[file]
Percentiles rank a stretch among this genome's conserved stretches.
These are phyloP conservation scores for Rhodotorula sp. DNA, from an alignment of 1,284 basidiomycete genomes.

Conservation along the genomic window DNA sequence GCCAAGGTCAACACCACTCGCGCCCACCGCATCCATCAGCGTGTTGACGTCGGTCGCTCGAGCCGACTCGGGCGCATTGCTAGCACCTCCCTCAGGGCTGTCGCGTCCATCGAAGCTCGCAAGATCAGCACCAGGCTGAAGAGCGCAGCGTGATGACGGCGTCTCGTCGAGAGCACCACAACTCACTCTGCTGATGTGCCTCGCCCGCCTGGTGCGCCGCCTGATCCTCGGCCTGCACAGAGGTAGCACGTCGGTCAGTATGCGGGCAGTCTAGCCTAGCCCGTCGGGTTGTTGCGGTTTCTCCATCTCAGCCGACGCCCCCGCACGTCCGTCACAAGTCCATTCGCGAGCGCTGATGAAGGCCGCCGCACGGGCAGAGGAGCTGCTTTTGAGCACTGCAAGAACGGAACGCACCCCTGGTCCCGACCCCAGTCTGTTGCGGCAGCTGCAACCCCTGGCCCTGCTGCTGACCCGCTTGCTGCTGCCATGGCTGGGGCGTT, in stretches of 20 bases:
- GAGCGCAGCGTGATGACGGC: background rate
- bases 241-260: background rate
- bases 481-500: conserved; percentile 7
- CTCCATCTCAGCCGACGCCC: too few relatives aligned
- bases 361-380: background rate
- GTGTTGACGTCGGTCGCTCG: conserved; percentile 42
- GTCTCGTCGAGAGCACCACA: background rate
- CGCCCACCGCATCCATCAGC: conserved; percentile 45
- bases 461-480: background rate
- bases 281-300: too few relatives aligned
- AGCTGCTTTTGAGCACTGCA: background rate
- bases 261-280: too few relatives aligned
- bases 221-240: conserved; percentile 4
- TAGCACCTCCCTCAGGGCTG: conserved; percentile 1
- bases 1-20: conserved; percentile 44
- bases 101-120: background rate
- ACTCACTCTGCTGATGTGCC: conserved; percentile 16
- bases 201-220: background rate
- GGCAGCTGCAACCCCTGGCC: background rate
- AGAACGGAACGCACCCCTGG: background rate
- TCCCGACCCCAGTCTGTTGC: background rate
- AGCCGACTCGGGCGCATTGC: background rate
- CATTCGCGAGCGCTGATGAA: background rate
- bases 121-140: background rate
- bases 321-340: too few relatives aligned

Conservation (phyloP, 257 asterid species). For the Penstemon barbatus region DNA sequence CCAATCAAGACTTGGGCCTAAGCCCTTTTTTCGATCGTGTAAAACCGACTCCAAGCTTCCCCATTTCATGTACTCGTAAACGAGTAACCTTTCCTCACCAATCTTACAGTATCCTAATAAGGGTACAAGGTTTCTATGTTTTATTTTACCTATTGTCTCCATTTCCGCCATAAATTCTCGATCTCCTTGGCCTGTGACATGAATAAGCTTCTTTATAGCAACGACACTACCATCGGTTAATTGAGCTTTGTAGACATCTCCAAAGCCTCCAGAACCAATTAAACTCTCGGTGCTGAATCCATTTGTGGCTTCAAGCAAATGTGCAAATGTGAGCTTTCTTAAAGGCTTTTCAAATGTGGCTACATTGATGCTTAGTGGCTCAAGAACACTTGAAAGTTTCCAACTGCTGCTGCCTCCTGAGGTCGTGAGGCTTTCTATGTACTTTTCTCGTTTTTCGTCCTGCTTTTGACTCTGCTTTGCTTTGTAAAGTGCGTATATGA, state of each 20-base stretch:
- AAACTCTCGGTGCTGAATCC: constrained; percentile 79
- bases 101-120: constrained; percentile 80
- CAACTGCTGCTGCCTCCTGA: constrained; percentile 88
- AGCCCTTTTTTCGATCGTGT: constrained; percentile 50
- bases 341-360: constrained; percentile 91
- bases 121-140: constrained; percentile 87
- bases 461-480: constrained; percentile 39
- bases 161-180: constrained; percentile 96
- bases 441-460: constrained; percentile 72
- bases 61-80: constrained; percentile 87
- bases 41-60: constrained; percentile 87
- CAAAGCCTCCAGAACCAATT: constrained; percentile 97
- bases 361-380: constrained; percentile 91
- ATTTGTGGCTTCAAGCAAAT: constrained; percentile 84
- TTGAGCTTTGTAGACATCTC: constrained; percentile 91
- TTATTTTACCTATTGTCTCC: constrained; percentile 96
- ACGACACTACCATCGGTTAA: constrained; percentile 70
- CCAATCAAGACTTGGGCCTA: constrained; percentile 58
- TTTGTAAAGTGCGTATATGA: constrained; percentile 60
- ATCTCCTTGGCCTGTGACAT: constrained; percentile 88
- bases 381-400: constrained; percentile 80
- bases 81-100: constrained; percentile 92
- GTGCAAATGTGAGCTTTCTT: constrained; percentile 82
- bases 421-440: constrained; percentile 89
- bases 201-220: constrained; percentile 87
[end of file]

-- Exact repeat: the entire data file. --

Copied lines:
Percentiles rank a stretch among this genome's conserved stretches.
These are phyloP conservation scores for Rhodotorula sp. DNA, from an alignment of 1,284 basidiomycete genomes.

Conservation along the genomic window DNA sequence GCCAAGGTCAACACCACTCGCGCCCACCGCATCCATCAGCGTGTTGACGTCGGTCGCTCGAGCCGACTCGGGCGCATTGCTAGCACCTCCCTCAGGGCTGTCGCGTCCATCGAAGCTCGCAAGATCAGCACCAGGCTGAAGAGCGCAGCGTGATGACGGCGTCTCGTCGAGAGCACCACAACTCACTCTGCTGATGTGCCTCGCCCGCCTGGTGCGCCGCCTGATCCTCGGCCTGCACAGAGGTAGCACGTCGGTCAGTATGCGGGCAGTCTAGCCTAGCCCGTCGGGTTGTTGCGGTTTCTCCATCTCAGCCGACGCCCCCGCACGTCCGTCACAAGTCCATTCGCGAGCGCTGATGAAGGCCGCCGCACGGGCAGAGGAGCTGCTTTTGAGCACTGCAAGAACGGAACGCACCCCTGGTCCCGACCCCAGTCTGTTGCGGCAGCTGCAACCCCTGGCCCTGCTGCTGACCCGCTTGCTGCTGCCATGGCTGGGGCGTT, in stretches of 20 bases:
- GAGCGCAGCGTGATGACGGC: background rate
- bases 241-260: background rate
- bases 481-500: conserved; percentile 7
- CTCCATCTCAGCCGACGCCC: too few relatives aligned
- bases 361-380: background rate
- GTGTTGACGTCGGTCGCTCG: conserved; percentile 42
- GTCTCGTCGAGAGCACCACA: background rate
- CGCCCACCGCATCCATCAGC: conserved; percentile 45
- bases 461-480: background rate
- bases 281-300: too few relatives aligned
- AGCTGCTTTTGAGCACTGCA: background rate
- bases 261-280: too few relatives aligned
- bases 221-240: conserved; percentile 4
- TAGCACCTCCCTCAGGGCTG: conserved; percentile 1
- bases 1-20: conserved; percentile 44
- bases 101-120: background rate
- ACTCACTCTGCTGATGTGCC: conserved; percentile 16
- bases 201-220: background rate
- GGCAGCTGCAACCCCTGGCC: background rate
- AGAACGGAACGCACCCCTGG: background rate
- TCCCGACCCCAGTCTGTTGC: background rate
- AGCCGACTCGGGCGCATTGC: background rate
- CATTCGCGAGCGCTGATGAA: background rate
- bases 121-140: background rate
- bases 321-340: too few relatives aligned

Conservation (phyloP, 257 asterid species). For the Penstemon barbatus region DNA sequence CCAATCAAGACTTGGGCCTAAGCCCTTTTTTCGATCGTGTAAAACCGACTCCAAGCTTCCCCATTTCATGTACTCGTAAACGAGTAACCTTTCCTCACCAATCTTACAGTATCCTAATAAGGGTACAAGGTTTCTATGTTTTATTTTACCTATTGTCTCCATTTCCGCCATAAATTCTCGATCTCCTTGGCCTGTGACATGAATAAGCTTCTTTATAGCAACGACACTACCATCGGTTAATTGAGCTTTGTAGACATCTCCAAAGCCTCCAGAACCAATTAAACTCTCGGTGCTGAATCCATTTGTGGCTTCAAGCAAATGTGCAAATGTGAGCTTTCTTAAAGGCTTTTCAAATGTGGCTACATTGATGCTTAGTGGCTCAAGAACACTTGAAAGTTTCCAACTGCTGCTGCCTCCTGAGGTCGTGAGGCTTTCTATGTACTTTTCTCGTTTTTCGTCCTGCTTTTGACTCTGCTTTGCTTTGTAAAGTGCGTATATGA, state of each 20-base stretch:
- AAACTCTCGGTGCTGAATCC: constrained; percentile 79
- bases 101-120: constrained; percentile 80
- CAACTGCTGCTGCCTCCTGA: constrained; percentile 88
- AGCCCTTTTTTCGATCGTGT: constrained; percentile 50
- bases 341-360: constrained; percentile 91
- bases 121-140: constrained; percentile 87
- bases 461-480: constrained; percentile 39
- bases 161-180: constrained; percentile 96
- bases 441-460: constrained; percentile 72
- bases 61-80: constrained; percentile 87
- bases 41-60: constrained; percentile 87
- CAAAGCCTCCAGAACCAATT: constrained; percentile 97
- bases 361-380: constrained; percentile 91
- ATTTGTGGCTTCAAGCAAAT: constrained; percentile 84
- TTGAGCTTTGTAGACATCTC: constrained; percentile 91
- TTATTTTACCTATTGTCTCC: constrained; percentile 96
- ACGACACTACCATCGGTTAA: constrained; percentile 70
- CCAATCAAGACTTGGGCCTA: constrained; percentile 58
- TTTGTAAAGTGCGTATATGA: constrained; percentile 60
- ATCTCCTTGGCCTGTGACAT: constrained; percentile 88
- bases 381-400: constrained; percentile 80
- bases 81-100: constrained; percentile 92
- GTGCAAATGTGAGCTTTCTT: constrained; percentile 82
- bases 421-440: constrained; percentile 89
- bases 201-220: constrained; percentile 87